And if they are only willing to put in a moderate amount of effort? They deserve to learn some useful techniques to defend themselves anyway. Or at least they deserve to be told at the outset that they risk ending up with nothing no matter how long and hard they work.
posted by UrineSoakedRube at 10:22 PM on July 25, 2006


Thanks for the recommendation, RUbe. I'm very interested in aikijujutsu, and I'll be looking into that dojo. Cheers.
posted by lekvar at 10:23 PM on July 25, 2006


Aikido isn't a homogenous martial art, folks. There are variants that span the spectrum from some pretty airy fairy stuff right the way through to bone crunching realism. I started off training in aiki kai - the most orthodox school I s'pose - and switched to Shodokan. The emphasis on sport in Shodokan makes it far more like judo in its applicability. There are a core of 17 basic techniques which all have some very stripped down variants that work in a wide variety of settings.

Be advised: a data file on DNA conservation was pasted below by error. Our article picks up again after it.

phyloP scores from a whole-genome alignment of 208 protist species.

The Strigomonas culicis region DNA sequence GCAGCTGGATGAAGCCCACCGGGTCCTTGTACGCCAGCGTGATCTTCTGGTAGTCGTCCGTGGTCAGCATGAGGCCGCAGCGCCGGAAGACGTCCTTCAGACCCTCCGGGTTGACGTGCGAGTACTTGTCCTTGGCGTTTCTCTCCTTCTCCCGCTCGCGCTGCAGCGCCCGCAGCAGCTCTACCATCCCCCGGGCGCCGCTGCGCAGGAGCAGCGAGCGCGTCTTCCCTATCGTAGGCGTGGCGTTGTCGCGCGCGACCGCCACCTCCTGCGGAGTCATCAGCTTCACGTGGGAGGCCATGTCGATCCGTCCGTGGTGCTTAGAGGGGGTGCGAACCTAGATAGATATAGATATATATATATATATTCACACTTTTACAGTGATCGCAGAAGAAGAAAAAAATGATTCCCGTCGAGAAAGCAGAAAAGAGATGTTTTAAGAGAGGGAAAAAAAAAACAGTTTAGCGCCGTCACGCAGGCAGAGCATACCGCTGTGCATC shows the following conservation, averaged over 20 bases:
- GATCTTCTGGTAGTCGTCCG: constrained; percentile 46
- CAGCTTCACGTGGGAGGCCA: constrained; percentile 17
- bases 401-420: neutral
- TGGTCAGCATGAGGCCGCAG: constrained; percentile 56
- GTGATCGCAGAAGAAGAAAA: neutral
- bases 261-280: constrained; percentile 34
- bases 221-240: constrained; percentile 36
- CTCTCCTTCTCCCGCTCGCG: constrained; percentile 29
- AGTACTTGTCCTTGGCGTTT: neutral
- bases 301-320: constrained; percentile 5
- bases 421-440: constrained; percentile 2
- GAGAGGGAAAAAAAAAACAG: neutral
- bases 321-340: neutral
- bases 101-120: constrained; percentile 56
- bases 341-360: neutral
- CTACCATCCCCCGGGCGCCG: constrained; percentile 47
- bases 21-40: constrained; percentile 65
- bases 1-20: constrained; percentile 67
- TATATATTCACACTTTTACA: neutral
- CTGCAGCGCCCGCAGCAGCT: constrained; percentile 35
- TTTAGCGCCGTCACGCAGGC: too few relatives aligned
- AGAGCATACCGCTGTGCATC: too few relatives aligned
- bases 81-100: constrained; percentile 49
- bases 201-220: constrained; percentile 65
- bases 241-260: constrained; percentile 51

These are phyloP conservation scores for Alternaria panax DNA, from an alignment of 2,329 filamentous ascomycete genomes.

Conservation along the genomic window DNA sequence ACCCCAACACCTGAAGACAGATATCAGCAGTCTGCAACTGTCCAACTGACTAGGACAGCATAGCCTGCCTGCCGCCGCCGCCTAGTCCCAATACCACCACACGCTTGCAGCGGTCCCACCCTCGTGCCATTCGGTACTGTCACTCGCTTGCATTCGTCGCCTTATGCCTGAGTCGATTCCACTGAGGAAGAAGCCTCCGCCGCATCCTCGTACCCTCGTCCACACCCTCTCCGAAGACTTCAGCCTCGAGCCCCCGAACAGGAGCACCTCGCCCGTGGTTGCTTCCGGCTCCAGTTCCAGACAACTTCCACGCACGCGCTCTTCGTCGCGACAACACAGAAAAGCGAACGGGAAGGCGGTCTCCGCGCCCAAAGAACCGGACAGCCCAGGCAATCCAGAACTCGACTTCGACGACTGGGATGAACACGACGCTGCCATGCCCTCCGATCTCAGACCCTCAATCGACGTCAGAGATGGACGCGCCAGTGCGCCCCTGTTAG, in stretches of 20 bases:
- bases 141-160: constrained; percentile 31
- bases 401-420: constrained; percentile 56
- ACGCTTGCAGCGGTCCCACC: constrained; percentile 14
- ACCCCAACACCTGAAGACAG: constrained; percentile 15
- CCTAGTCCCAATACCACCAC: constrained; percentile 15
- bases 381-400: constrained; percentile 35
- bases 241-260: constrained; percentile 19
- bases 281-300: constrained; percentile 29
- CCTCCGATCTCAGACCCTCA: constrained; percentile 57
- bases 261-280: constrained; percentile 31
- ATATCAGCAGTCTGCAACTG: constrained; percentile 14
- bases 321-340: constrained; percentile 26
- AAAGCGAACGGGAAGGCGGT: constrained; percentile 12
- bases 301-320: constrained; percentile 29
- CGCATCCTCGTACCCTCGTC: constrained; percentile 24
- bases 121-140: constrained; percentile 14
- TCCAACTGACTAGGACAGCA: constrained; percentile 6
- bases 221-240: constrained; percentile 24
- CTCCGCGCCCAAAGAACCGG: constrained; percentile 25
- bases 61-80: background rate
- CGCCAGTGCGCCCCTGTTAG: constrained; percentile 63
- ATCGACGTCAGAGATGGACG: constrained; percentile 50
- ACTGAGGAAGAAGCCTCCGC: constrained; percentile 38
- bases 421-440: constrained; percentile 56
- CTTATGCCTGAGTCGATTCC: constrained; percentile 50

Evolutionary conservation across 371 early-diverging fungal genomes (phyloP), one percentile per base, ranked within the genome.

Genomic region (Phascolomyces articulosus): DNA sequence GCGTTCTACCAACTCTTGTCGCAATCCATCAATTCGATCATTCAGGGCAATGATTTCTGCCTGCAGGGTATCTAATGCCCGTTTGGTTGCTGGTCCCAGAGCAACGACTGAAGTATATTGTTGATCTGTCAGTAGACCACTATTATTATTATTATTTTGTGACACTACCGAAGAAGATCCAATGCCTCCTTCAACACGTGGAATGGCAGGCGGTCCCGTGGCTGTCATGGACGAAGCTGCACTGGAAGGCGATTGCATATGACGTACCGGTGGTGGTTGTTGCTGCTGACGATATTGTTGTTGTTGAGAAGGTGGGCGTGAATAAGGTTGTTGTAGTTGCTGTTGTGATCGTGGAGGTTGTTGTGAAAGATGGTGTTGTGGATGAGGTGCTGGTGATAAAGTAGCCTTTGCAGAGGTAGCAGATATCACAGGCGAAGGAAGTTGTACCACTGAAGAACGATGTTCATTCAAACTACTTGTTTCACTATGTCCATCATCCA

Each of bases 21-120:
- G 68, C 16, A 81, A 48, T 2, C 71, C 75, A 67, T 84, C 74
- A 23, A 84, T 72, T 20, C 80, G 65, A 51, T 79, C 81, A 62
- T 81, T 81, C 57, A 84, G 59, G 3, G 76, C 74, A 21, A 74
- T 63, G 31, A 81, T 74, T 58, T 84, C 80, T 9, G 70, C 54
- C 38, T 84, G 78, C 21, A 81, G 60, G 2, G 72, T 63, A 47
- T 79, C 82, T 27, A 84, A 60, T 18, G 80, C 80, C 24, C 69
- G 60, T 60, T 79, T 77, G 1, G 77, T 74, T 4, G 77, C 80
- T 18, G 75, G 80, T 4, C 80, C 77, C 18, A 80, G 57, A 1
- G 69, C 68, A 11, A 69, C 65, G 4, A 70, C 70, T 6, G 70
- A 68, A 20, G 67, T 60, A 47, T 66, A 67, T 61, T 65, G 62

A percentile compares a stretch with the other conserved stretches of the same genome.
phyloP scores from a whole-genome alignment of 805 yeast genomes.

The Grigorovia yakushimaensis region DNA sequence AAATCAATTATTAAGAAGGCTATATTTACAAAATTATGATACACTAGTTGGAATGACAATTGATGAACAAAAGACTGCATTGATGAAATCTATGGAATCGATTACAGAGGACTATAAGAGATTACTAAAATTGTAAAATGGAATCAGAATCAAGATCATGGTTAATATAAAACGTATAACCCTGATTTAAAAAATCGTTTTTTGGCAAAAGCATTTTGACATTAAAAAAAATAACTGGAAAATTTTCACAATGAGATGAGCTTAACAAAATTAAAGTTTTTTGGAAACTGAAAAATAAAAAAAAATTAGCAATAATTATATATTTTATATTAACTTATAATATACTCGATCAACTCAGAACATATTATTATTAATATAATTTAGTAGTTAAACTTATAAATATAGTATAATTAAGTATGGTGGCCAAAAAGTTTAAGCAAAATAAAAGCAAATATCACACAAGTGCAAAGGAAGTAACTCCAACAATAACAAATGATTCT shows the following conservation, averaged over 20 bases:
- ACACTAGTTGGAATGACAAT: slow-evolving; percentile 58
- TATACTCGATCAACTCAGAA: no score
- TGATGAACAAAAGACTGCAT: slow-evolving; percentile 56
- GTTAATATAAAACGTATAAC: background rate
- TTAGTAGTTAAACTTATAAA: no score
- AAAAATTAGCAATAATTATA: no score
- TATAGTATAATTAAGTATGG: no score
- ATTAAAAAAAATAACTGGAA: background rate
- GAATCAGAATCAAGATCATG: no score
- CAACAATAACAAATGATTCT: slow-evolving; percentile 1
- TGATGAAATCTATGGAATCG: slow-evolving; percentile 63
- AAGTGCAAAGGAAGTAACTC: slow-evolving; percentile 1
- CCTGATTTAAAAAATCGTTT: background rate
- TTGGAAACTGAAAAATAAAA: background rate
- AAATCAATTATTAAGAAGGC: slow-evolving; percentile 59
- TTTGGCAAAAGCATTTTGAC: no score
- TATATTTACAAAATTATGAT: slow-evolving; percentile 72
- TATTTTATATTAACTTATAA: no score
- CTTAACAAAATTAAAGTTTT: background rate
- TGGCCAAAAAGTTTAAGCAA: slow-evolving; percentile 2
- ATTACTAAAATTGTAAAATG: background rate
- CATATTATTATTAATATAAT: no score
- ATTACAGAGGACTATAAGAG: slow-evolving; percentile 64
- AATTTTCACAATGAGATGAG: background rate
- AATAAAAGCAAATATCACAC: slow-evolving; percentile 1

posted by tim_in_oz at 10:05 PM PST on July 25 [+fave] [!]


Just one more post, then I gots to go to bed. I do appreciate that a lot of people have learned some fairly effective self-defense from their aikido instruction, and good for them. Seriously.

But true aikido entails more than just the spiritual aspects of non-violence, blending with the attacker's energy, and so on. Those are tactics and strategy. There is an underlying body mechanic that is shared among all of the internal martial arts. If you don't get that subtle and powerful internal strength, it doesn't mean that a given joint lock or throw won't work to some extent. And I know that there are many aikidokas who can do some effective techniques without ever getting the true internal strength.

But then why bother with aikido? You're essentially doing traditional external jujutsu, and you're missing some techniques that could be in your arsenal. Or you could have done judo, and ended up with a larger selection of throws and more practice in free-fighting.